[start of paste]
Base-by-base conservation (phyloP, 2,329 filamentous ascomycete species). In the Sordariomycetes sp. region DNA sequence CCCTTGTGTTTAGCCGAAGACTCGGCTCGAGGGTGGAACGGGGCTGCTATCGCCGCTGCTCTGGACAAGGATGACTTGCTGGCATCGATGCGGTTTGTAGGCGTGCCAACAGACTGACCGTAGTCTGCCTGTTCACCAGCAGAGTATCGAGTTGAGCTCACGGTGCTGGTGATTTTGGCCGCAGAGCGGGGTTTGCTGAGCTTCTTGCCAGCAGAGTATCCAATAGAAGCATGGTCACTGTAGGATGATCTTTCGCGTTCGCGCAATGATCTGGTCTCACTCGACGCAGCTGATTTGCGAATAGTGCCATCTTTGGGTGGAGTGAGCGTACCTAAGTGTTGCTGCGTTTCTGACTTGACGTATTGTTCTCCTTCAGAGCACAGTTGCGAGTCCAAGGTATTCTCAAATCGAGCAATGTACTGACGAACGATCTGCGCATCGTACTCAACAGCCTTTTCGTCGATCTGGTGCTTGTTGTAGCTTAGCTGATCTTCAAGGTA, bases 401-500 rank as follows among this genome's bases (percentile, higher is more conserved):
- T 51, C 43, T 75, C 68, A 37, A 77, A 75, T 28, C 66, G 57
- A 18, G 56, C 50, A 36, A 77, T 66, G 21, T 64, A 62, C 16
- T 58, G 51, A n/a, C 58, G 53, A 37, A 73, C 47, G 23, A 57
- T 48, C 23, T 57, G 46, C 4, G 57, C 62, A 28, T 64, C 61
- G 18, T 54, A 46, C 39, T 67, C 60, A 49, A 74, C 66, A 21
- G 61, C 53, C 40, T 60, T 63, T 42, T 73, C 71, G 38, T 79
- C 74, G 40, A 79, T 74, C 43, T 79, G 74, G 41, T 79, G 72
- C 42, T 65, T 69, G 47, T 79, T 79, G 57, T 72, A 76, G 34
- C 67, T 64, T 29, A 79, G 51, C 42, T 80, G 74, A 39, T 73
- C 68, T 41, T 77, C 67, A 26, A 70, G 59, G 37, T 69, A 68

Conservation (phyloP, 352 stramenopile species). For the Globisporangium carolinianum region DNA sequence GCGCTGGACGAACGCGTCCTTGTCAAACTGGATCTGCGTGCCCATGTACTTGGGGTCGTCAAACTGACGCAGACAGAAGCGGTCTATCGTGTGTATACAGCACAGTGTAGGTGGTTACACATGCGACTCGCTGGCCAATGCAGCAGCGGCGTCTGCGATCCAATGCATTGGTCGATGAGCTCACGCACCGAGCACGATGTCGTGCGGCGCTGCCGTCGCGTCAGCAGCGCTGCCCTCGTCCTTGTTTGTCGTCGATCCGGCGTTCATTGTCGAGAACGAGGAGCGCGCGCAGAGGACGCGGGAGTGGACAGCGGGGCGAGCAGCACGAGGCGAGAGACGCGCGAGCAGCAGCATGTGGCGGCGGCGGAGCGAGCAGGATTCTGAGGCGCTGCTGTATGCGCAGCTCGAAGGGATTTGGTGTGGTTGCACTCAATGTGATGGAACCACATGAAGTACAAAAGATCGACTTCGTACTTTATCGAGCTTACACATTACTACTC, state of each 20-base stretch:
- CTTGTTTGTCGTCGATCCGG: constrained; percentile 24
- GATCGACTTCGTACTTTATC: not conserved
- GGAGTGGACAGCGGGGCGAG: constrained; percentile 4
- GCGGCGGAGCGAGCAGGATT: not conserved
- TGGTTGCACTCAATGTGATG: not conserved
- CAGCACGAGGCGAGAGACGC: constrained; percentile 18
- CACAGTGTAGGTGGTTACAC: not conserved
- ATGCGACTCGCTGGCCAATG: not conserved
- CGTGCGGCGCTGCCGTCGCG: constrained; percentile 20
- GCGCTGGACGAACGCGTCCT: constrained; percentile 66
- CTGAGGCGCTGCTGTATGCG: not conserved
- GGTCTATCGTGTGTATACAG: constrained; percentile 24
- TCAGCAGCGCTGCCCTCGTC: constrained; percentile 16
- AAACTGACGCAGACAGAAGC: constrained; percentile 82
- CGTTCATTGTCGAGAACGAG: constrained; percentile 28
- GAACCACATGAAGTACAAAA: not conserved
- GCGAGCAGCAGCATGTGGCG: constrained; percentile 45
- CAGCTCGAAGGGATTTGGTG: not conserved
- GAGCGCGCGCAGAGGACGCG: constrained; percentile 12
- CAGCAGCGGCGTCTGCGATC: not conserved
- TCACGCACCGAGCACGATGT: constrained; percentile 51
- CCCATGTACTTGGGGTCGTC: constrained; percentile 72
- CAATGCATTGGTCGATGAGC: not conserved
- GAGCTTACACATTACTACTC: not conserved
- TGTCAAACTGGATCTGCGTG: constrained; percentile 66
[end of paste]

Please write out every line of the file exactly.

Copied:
Base-by-base conservation (phyloP, 2,329 filamentous ascomycete species). In the Sordariomycetes sp. region DNA sequence CCCTTGTGTTTAGCCGAAGACTCGGCTCGAGGGTGGAACGGGGCTGCTATCGCCGCTGCTCTGGACAAGGATGACTTGCTGGCATCGATGCGGTTTGTAGGCGTGCCAACAGACTGACCGTAGTCTGCCTGTTCACCAGCAGAGTATCGAGTTGAGCTCACGGTGCTGGTGATTTTGGCCGCAGAGCGGGGTTTGCTGAGCTTCTTGCCAGCAGAGTATCCAATAGAAGCATGGTCACTGTAGGATGATCTTTCGCGTTCGCGCAATGATCTGGTCTCACTCGACGCAGCTGATTTGCGAATAGTGCCATCTTTGGGTGGAGTGAGCGTACCTAAGTGTTGCTGCGTTTCTGACTTGACGTATTGTTCTCCTTCAGAGCACAGTTGCGAGTCCAAGGTATTCTCAAATCGAGCAATGTACTGACGAACGATCTGCGCATCGTACTCAACAGCCTTTTCGTCGATCTGGTGCTTGTTGTAGCTTAGCTGATCTTCAAGGTA, bases 401-500 rank as follows among this genome's bases (percentile, higher is more conserved):
- T 51, C 43, T 75, C 68, A 37, A 77, A 75, T 28, C 66, G 57
- A 18, G 56, C 50, A 36, A 77, T 66, G 21, T 64, A 62, C 16
- T 58, G 51, A n/a, C 58, G 53, A 37, A 73, C 47, G 23, A 57
- T 48, C 23, T 57, G 46, C 4, G 57, C 62, A 28, T 64, C 61
- G 18, T 54, A 46, C 39, T 67, C 60, A 49, A 74, C 66, A 21
- G 61, C 53, C 40, T 60, T 63, T 42, T 73, C 71, G 38, T 79
- C 74, G 40, A 79, T 74, C 43, T 79, G 74, G 41, T 79, G 72
- C 42, T 65, T 69, G 47, T 79, T 79, G 57, T 72, A 76, G 34
- C 67, T 64, T 29, A 79, G 51, C 42, T 80, G 74, A 39, T 73
- C 68, T 41, T 77, C 67, A 26, A 70, G 59, G 37, T 69, A 68

Conservation (phyloP, 352 stramenopile species). For the Globisporangium carolinianum region DNA sequence GCGCTGGACGAACGCGTCCTTGTCAAACTGGATCTGCGTGCCCATGTACTTGGGGTCGTCAAACTGACGCAGACAGAAGCGGTCTATCGTGTGTATACAGCACAGTGTAGGTGGTTACACATGCGACTCGCTGGCCAATGCAGCAGCGGCGTCTGCGATCCAATGCATTGGTCGATGAGCTCACGCACCGAGCACGATGTCGTGCGGCGCTGCCGTCGCGTCAGCAGCGCTGCCCTCGTCCTTGTTTGTCGTCGATCCGGCGTTCATTGTCGAGAACGAGGAGCGCGCGCAGAGGACGCGGGAGTGGACAGCGGGGCGAGCAGCACGAGGCGAGAGACGCGCGAGCAGCAGCATGTGGCGGCGGCGGAGCGAGCAGGATTCTGAGGCGCTGCTGTATGCGCAGCTCGAAGGGATTTGGTGTGGTTGCACTCAATGTGATGGAACCACATGAAGTACAAAAGATCGACTTCGTACTTTATCGAGCTTACACATTACTACTC, state of each 20-base stretch:
- CTTGTTTGTCGTCGATCCGG: constrained; percentile 24
- GATCGACTTCGTACTTTATC: not conserved
- GGAGTGGACAGCGGGGCGAG: constrained; percentile 4
- GCGGCGGAGCGAGCAGGATT: not conserved
- TGGTTGCACTCAATGTGATG: not conserved
- CAGCACGAGGCGAGAGACGC: constrained; percentile 18
- CACAGTGTAGGTGGTTACAC: not conserved
- ATGCGACTCGCTGGCCAATG: not conserved
- CGTGCGGCGCTGCCGTCGCG: constrained; percentile 20
- GCGCTGGACGAACGCGTCCT: constrained; percentile 66
- CTGAGGCGCTGCTGTATGCG: not conserved
- GGTCTATCGTGTGTATACAG: constrained; percentile 24
- TCAGCAGCGCTGCCCTCGTC: constrained; percentile 16
- AAACTGACGCAGACAGAAGC: constrained; percentile 82
- CGTTCATTGTCGAGAACGAG: constrained; percentile 28
- GAACCACATGAAGTACAAAA: not conserved
- GCGAGCAGCAGCATGTGGCG: constrained; percentile 45
- CAGCTCGAAGGGATTTGGTG: not conserved
- GAGCGCGCGCAGAGGACGCG: constrained; percentile 12
- CAGCAGCGGCGTCTGCGATC: not conserved
- TCACGCACCGAGCACGATGT: constrained; percentile 51
- CCCATGTACTTGGGGTCGTC: constrained; percentile 72
- CAATGCATTGGTCGATGAGC: not conserved
- GAGCTTACACATTACTACTC: not conserved
- TGTCAAACTGGATCTGCGTG: constrained; percentile 66